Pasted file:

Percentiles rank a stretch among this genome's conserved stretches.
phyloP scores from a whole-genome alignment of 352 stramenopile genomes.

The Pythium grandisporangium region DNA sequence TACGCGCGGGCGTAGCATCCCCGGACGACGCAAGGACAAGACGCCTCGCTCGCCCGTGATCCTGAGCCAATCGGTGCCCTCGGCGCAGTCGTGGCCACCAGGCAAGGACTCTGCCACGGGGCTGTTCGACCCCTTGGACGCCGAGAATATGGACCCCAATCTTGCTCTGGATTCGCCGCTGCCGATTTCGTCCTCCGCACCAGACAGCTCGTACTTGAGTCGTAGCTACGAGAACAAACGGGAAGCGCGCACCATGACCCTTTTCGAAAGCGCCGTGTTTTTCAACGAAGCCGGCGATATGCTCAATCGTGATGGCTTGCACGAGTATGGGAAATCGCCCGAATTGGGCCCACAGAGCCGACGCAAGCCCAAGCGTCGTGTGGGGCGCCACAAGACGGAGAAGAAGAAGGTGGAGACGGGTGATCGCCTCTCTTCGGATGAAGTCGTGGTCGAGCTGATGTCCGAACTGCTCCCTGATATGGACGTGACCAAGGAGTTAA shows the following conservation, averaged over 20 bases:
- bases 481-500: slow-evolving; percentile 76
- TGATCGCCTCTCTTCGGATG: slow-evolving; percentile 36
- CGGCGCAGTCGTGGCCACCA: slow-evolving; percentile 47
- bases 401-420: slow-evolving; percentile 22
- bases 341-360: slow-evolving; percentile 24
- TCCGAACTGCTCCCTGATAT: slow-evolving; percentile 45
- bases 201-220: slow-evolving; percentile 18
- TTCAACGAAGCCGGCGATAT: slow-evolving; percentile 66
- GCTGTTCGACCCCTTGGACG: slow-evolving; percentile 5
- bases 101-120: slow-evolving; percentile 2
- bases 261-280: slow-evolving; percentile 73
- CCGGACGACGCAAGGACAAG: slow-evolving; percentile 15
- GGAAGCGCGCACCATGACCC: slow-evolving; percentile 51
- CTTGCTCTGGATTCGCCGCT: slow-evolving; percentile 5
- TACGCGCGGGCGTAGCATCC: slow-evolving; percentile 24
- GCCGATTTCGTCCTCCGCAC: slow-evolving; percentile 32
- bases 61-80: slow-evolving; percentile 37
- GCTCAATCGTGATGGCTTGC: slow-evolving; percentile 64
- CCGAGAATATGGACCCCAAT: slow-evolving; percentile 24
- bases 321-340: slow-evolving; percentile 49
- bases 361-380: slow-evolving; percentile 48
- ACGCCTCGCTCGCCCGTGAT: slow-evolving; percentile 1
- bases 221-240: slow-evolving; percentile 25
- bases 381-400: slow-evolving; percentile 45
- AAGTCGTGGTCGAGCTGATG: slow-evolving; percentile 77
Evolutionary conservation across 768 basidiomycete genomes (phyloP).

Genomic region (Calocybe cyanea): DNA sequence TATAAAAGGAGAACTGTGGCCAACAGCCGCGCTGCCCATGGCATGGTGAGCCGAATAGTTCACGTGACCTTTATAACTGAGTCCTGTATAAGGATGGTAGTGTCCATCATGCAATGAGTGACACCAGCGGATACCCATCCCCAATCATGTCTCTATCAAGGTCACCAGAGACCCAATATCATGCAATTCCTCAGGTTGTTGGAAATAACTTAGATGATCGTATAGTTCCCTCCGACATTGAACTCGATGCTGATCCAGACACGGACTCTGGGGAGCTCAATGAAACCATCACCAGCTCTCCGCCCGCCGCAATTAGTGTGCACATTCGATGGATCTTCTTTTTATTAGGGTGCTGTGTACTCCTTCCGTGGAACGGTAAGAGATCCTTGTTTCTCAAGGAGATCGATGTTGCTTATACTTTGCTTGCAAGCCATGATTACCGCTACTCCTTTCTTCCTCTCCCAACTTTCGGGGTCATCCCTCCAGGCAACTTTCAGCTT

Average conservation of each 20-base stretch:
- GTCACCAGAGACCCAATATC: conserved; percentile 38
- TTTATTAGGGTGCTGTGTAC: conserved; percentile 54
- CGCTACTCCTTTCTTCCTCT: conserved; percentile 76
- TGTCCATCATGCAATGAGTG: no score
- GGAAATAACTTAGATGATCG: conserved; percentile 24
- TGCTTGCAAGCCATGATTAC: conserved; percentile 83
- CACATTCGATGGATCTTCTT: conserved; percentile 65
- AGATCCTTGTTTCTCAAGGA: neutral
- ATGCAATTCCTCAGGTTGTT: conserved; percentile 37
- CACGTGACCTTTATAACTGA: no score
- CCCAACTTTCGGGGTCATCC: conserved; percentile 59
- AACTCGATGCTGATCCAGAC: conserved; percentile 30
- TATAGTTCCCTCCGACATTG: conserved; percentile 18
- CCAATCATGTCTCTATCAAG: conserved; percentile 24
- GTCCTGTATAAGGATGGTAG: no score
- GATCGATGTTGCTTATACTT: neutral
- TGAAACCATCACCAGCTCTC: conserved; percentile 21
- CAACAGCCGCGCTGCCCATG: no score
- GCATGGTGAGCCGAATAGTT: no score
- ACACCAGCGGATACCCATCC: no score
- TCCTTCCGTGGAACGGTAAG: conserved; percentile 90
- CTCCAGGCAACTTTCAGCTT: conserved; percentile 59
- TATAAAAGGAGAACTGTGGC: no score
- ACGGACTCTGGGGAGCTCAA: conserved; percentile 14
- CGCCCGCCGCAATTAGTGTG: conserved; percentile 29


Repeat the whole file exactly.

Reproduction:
Percentiles rank a stretch among this genome's conserved stretches.
phyloP scores from a whole-genome alignment of 352 stramenopile genomes.

The Pythium grandisporangium region DNA sequence TACGCGCGGGCGTAGCATCCCCGGACGACGCAAGGACAAGACGCCTCGCTCGCCCGTGATCCTGAGCCAATCGGTGCCCTCGGCGCAGTCGTGGCCACCAGGCAAGGACTCTGCCACGGGGCTGTTCGACCCCTTGGACGCCGAGAATATGGACCCCAATCTTGCTCTGGATTCGCCGCTGCCGATTTCGTCCTCCGCACCAGACAGCTCGTACTTGAGTCGTAGCTACGAGAACAAACGGGAAGCGCGCACCATGACCCTTTTCGAAAGCGCCGTGTTTTTCAACGAAGCCGGCGATATGCTCAATCGTGATGGCTTGCACGAGTATGGGAAATCGCCCGAATTGGGCCCACAGAGCCGACGCAAGCCCAAGCGTCGTGTGGGGCGCCACAAGACGGAGAAGAAGAAGGTGGAGACGGGTGATCGCCTCTCTTCGGATGAAGTCGTGGTCGAGCTGATGTCCGAACTGCTCCCTGATATGGACGTGACCAAGGAGTTAA shows the following conservation, averaged over 20 bases:
- bases 481-500: slow-evolving; percentile 76
- TGATCGCCTCTCTTCGGATG: slow-evolving; percentile 36
- CGGCGCAGTCGTGGCCACCA: slow-evolving; percentile 47
- bases 401-420: slow-evolving; percentile 22
- bases 341-360: slow-evolving; percentile 24
- TCCGAACTGCTCCCTGATAT: slow-evolving; percentile 45
- bases 201-220: slow-evolving; percentile 18
- TTCAACGAAGCCGGCGATAT: slow-evolving; percentile 66
- GCTGTTCGACCCCTTGGACG: slow-evolving; percentile 5
- bases 101-120: slow-evolving; percentile 2
- bases 261-280: slow-evolving; percentile 73
- CCGGACGACGCAAGGACAAG: slow-evolving; percentile 15
- GGAAGCGCGCACCATGACCC: slow-evolving; percentile 51
- CTTGCTCTGGATTCGCCGCT: slow-evolving; percentile 5
- TACGCGCGGGCGTAGCATCC: slow-evolving; percentile 24
- GCCGATTTCGTCCTCCGCAC: slow-evolving; percentile 32
- bases 61-80: slow-evolving; percentile 37
- GCTCAATCGTGATGGCTTGC: slow-evolving; percentile 64
- CCGAGAATATGGACCCCAAT: slow-evolving; percentile 24
- bases 321-340: slow-evolving; percentile 49
- bases 361-380: slow-evolving; percentile 48
- ACGCCTCGCTCGCCCGTGAT: slow-evolving; percentile 1
- bases 221-240: slow-evolving; percentile 25
- bases 381-400: slow-evolving; percentile 45
- AAGTCGTGGTCGAGCTGATG: slow-evolving; percentile 77
Evolutionary conservation across 768 basidiomycete genomes (phyloP).

Genomic region (Calocybe cyanea): DNA sequence TATAAAAGGAGAACTGTGGCCAACAGCCGCGCTGCCCATGGCATGGTGAGCCGAATAGTTCACGTGACCTTTATAACTGAGTCCTGTATAAGGATGGTAGTGTCCATCATGCAATGAGTGACACCAGCGGATACCCATCCCCAATCATGTCTCTATCAAGGTCACCAGAGACCCAATATCATGCAATTCCTCAGGTTGTTGGAAATAACTTAGATGATCGTATAGTTCCCTCCGACATTGAACTCGATGCTGATCCAGACACGGACTCTGGGGAGCTCAATGAAACCATCACCAGCTCTCCGCCCGCCGCAATTAGTGTGCACATTCGATGGATCTTCTTTTTATTAGGGTGCTGTGTACTCCTTCCGTGGAACGGTAAGAGATCCTTGTTTCTCAAGGAGATCGATGTTGCTTATACTTTGCTTGCAAGCCATGATTACCGCTACTCCTTTCTTCCTCTCCCAACTTTCGGGGTCATCCCTCCAGGCAACTTTCAGCTT

Average conservation of each 20-base stretch:
- GTCACCAGAGACCCAATATC: conserved; percentile 38
- TTTATTAGGGTGCTGTGTAC: conserved; percentile 54
- CGCTACTCCTTTCTTCCTCT: conserved; percentile 76
- TGTCCATCATGCAATGAGTG: no score
- GGAAATAACTTAGATGATCG: conserved; percentile 24
- TGCTTGCAAGCCATGATTAC: conserved; percentile 83
- CACATTCGATGGATCTTCTT: conserved; percentile 65
- AGATCCTTGTTTCTCAAGGA: neutral
- ATGCAATTCCTCAGGTTGTT: conserved; percentile 37
- CACGTGACCTTTATAACTGA: no score
- CCCAACTTTCGGGGTCATCC: conserved; percentile 59
- AACTCGATGCTGATCCAGAC: conserved; percentile 30
- TATAGTTCCCTCCGACATTG: conserved; percentile 18
- CCAATCATGTCTCTATCAAG: conserved; percentile 24
- GTCCTGTATAAGGATGGTAG: no score
- GATCGATGTTGCTTATACTT: neutral
- TGAAACCATCACCAGCTCTC: conserved; percentile 21
- CAACAGCCGCGCTGCCCATG: no score
- GCATGGTGAGCCGAATAGTT: no score
- ACACCAGCGGATACCCATCC: no score
- TCCTTCCGTGGAACGGTAAG: conserved; percentile 90
- CTCCAGGCAACTTTCAGCTT: conserved; percentile 59
- TATAAAAGGAGAACTGTGGC: no score
- ACGGACTCTGGGGAGCTCAA: conserved; percentile 14
- CGCCCGCCGCAATTAGTGTG: conserved; percentile 29